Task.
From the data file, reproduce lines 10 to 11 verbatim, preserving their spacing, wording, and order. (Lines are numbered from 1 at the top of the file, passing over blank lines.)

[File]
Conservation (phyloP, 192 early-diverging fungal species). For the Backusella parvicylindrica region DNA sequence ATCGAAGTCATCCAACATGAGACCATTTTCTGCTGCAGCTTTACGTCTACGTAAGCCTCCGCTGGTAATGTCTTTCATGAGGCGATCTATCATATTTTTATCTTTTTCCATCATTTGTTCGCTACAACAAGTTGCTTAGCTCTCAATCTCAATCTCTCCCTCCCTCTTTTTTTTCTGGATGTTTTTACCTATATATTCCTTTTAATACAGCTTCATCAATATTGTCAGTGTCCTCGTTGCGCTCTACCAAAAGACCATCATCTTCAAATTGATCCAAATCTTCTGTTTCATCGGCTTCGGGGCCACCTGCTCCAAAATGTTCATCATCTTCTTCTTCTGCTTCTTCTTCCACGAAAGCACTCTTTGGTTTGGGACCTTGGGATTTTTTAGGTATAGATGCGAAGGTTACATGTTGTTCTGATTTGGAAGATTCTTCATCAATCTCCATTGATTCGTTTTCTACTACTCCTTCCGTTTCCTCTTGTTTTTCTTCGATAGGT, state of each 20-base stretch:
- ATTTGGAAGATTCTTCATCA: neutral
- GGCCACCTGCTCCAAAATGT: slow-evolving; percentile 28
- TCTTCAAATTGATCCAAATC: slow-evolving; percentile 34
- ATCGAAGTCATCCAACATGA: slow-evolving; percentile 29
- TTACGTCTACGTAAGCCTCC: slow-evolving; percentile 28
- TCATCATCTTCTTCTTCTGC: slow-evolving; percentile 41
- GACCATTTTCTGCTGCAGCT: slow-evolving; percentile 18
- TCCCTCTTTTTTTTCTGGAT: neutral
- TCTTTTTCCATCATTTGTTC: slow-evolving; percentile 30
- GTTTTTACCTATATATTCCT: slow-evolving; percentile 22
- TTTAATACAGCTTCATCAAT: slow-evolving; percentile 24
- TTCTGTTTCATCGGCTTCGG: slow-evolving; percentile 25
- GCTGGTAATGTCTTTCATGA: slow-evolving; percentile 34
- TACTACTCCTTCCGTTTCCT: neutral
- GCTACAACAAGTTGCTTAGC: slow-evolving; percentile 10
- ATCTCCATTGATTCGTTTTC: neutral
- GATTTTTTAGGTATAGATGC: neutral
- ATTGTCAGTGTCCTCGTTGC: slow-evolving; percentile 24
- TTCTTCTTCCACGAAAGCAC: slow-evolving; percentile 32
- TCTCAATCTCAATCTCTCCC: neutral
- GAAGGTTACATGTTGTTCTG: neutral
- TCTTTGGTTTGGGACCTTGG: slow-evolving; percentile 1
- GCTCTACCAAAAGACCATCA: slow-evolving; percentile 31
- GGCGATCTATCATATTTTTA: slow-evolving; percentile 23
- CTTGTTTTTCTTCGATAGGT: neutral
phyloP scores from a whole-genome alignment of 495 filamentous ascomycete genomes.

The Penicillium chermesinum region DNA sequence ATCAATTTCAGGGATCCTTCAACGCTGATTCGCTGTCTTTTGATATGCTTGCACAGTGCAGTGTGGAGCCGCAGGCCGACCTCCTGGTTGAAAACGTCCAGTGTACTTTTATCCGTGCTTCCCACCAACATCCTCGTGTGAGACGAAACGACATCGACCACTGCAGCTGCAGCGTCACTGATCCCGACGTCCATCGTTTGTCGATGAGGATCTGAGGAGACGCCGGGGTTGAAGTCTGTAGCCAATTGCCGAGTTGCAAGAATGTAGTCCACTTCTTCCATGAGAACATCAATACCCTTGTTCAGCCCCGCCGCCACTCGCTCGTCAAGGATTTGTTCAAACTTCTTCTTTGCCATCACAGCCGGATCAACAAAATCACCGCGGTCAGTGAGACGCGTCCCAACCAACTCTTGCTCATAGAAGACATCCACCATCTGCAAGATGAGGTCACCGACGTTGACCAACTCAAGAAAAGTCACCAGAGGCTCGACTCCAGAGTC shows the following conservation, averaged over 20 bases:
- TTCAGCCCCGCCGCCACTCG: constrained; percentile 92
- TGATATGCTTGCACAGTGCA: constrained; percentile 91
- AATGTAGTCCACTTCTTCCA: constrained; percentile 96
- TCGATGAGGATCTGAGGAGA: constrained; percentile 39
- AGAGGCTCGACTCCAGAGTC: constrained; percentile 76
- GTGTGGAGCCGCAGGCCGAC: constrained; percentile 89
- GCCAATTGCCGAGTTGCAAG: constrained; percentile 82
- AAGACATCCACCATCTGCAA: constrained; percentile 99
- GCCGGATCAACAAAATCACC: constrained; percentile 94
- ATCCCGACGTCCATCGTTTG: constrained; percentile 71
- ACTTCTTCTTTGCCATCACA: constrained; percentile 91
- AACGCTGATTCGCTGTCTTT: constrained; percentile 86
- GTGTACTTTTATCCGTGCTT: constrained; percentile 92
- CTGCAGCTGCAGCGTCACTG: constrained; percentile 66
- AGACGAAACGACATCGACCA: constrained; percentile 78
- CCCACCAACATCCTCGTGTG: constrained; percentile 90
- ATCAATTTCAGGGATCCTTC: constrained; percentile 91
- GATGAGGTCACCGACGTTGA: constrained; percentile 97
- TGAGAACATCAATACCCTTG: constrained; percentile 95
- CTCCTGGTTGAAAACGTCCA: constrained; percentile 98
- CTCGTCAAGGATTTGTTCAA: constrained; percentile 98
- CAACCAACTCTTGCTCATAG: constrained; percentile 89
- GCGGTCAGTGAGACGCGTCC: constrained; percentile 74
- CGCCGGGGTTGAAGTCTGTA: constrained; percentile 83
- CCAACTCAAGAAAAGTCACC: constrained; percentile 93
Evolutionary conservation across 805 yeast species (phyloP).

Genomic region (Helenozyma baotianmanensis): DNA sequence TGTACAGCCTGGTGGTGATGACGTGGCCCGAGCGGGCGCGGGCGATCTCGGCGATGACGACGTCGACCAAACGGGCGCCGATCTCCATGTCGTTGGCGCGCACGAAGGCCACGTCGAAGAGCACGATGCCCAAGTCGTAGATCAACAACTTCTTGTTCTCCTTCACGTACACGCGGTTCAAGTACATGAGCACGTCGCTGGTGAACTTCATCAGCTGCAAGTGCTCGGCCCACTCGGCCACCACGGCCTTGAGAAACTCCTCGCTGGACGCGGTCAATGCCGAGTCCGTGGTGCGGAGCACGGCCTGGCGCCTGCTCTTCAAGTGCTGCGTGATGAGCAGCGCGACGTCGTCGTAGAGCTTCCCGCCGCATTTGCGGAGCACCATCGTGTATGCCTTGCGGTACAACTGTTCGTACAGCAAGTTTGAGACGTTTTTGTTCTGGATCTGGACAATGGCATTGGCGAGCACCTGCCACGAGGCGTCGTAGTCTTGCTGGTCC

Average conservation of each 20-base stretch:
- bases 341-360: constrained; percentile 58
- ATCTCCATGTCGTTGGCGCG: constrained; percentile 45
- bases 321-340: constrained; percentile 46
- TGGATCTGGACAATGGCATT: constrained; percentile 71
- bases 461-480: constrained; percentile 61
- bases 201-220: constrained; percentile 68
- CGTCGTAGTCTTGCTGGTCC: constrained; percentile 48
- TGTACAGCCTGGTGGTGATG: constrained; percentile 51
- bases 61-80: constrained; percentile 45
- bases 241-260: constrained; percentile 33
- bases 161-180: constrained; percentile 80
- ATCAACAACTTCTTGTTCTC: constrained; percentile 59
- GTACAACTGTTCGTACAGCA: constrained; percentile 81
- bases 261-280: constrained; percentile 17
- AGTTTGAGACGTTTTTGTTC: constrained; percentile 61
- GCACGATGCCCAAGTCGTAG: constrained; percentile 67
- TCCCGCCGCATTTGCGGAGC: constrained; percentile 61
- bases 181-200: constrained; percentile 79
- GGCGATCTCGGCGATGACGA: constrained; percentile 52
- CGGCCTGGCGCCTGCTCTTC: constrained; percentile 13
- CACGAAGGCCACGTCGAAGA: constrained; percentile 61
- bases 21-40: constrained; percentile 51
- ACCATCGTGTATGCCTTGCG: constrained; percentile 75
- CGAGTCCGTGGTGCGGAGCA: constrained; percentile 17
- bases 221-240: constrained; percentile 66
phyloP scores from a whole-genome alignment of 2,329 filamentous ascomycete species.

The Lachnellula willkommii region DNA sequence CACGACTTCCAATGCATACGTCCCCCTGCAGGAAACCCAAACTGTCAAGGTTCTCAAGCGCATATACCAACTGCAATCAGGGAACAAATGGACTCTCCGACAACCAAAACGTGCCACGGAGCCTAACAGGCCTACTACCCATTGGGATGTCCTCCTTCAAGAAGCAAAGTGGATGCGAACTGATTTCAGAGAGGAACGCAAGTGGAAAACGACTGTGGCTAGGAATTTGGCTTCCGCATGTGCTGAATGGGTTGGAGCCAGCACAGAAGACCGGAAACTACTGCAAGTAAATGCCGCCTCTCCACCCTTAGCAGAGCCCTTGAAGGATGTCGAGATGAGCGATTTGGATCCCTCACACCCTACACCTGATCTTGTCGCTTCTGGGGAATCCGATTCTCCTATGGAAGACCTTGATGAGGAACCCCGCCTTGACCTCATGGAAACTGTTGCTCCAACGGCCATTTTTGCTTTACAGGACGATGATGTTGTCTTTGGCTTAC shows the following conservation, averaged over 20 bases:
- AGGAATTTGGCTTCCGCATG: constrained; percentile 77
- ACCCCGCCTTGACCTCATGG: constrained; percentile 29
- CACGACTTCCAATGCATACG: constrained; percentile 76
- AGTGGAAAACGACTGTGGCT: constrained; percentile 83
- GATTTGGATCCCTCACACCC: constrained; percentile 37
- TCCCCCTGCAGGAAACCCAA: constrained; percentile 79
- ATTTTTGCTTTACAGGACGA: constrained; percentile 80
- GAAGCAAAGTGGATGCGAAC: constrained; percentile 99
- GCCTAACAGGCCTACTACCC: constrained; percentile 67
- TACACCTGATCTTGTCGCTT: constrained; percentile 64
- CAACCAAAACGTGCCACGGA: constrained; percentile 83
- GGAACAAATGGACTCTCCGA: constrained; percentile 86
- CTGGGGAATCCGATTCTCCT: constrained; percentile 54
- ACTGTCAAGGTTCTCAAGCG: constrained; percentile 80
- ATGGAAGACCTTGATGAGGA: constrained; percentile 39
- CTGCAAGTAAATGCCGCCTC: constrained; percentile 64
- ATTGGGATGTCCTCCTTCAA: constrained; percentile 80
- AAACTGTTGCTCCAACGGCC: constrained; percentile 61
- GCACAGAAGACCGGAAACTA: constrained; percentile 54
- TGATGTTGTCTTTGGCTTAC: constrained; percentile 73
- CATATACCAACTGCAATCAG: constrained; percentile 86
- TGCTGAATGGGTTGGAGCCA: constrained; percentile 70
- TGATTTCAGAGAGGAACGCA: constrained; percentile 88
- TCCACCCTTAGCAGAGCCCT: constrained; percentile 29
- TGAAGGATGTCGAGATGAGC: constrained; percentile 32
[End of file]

- TCTTTTTCCATCATTTGTTC: slow-evolving; percentile 30
- GTTTTTACCTATATATTCCT: slow-evolving; percentile 22